GLacier Bay Info

I’m starting to look at a trip to Alaska in 2010 or 2011. I’m thinking a small group 5-10 advanced paddlers, probably rent gear there, and take the tour boat in paddle back out, around a week paddling. I know the tides rule the travel and it will be wet.

Here’s some questions that come to mind, throw in other bit if you think they’ll help.

Any areas to definitely see or avoid?

I didn’t see much on the websites about campsites, are there improved sites or wilderness camping?

Do camp sites limit the group size either due to rules or physical size?

Any good or bad experience with an outfitter?



We were there a few years back.
If you have never been to Alaska you might want to do what we did to get all the apprehenshion out of your system, and that is to do your first trip with a outfitter.

If they are still in business the outfitter was Alaska Discovery, and at that time they were the only outfitter permitted to go into Glacier Bay.

Following two trips with them, (another to the ANWR in the Arctic) we did our own thing on a four month trip of a life time, and saw a paddled almost all the good places in AK.

Another option that you can do is to get your self, camping gear and kayaks ferried in on the sightseeing boat that leaves from the National Park, which gives you a lot more time in the good parts.

The camp sites are rustic.

Every so often some of them are off limits and closed due to too much bear activity. the NP sevice will alert you to which ones are closed.

I highly recommend camping on Chikargoff, (Sp) Island and paddling in Icy Straight if you want to have the awesome experience of paddling with the Humpback whales, but there again, you would need to get ferried to the Island.

The Beardsles are a great place to spot a stray wolf or two.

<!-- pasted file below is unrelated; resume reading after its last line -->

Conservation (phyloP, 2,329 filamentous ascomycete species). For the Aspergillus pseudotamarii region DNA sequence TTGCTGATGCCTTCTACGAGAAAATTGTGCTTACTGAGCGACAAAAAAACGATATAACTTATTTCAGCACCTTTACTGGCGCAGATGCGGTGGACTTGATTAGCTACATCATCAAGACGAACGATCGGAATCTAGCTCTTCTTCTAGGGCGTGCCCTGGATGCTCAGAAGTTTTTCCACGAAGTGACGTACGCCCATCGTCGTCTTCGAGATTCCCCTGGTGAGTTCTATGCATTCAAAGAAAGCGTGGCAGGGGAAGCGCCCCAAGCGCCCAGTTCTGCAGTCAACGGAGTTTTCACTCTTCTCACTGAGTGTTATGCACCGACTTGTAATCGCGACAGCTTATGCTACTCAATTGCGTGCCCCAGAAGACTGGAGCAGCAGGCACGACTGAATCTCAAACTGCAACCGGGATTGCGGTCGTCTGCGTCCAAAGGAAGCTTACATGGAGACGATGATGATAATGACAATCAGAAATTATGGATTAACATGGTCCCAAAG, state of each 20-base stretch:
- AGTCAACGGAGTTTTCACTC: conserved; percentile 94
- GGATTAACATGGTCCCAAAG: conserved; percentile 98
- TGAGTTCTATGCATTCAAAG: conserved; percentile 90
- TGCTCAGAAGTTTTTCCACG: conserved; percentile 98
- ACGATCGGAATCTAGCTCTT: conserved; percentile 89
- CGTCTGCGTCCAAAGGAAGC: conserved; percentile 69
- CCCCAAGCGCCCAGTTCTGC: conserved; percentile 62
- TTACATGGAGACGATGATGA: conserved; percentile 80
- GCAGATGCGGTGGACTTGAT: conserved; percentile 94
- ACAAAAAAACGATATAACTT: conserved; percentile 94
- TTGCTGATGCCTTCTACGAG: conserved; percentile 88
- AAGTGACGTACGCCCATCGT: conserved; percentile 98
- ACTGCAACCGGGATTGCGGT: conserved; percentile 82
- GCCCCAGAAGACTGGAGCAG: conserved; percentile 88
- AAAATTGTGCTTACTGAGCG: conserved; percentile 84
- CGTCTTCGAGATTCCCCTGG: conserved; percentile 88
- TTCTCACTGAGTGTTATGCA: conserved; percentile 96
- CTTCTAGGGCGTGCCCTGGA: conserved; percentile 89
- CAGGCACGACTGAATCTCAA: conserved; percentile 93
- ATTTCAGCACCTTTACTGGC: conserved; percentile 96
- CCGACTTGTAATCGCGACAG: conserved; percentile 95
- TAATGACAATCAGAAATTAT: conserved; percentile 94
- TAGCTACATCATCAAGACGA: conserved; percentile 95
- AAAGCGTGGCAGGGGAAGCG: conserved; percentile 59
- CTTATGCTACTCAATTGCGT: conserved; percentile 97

I probably still have my very long four month trip report around, and if you want e-mail me and I’ll attach a copy and send it to you.



Some thoughts
"Any areas to definitely see or avoid?"

The west arm is very beautiful and has lots of bears, usually brown. It also has the most ice. Be really careful about your tidal planning as when you get into the fjords on the flood you can find yourself getting socked in by ice pushing back to the head of the fjord. Stay well back from the calving area and when waves come, make sure bergy bits are not coming with them. The west arm has more cruise ships about 2 a day and they produce wakes, your campsite levels need to accomodate this. You can combine a west arm trip with a geike inlet trip by cutting down a pass near the east end of the west arm. You can also contract with the concessionaire for the park and get a kayak friendly drop off and pick up service in most of the major places.

The east arm is also wonderful. We just paddled up there from Bartlett cove on another trip. Be advised the tidal currents between the mouth of GB and the Beardslees are swift and you need to be able to handle these in a kayak. In fact, we picked the date of the trip to coincide with the first half of the trip moving up with the flood and the 2nd half moving back with the ebb in prime paddling hours. Along the east arm Muir inlet and the Beardslees we were never more than a few hours away from close Humpback sitings, including extended visits right from camp along deep water areas. More on this later.

“I didn’t see much on the websites about campsites, are there improved sites or wilderness camping?”

All wilderness camping and the best kind. Here is an issue you will have to contend with, regarding campsites. Look at your chart and get to know the places you’d like to camp at and try to find the narrowest band of the clay colored (intertidal zone) features. Usually that means a steeper beach as the thinnest bands harbor deeper water close to shore. This means you will not have long, long, long carries of gear and boats in an area with a 25 foot tidal range. The most recent chart publication is acceptable as older ones may not account for the land’s uprising since it is free of the ice. Your planning may reward you with close inshore visits of Humpback and other whales like it did us. Areas with wide intertidal zones may harbor some muck you don’t even want to think about trying to walk on.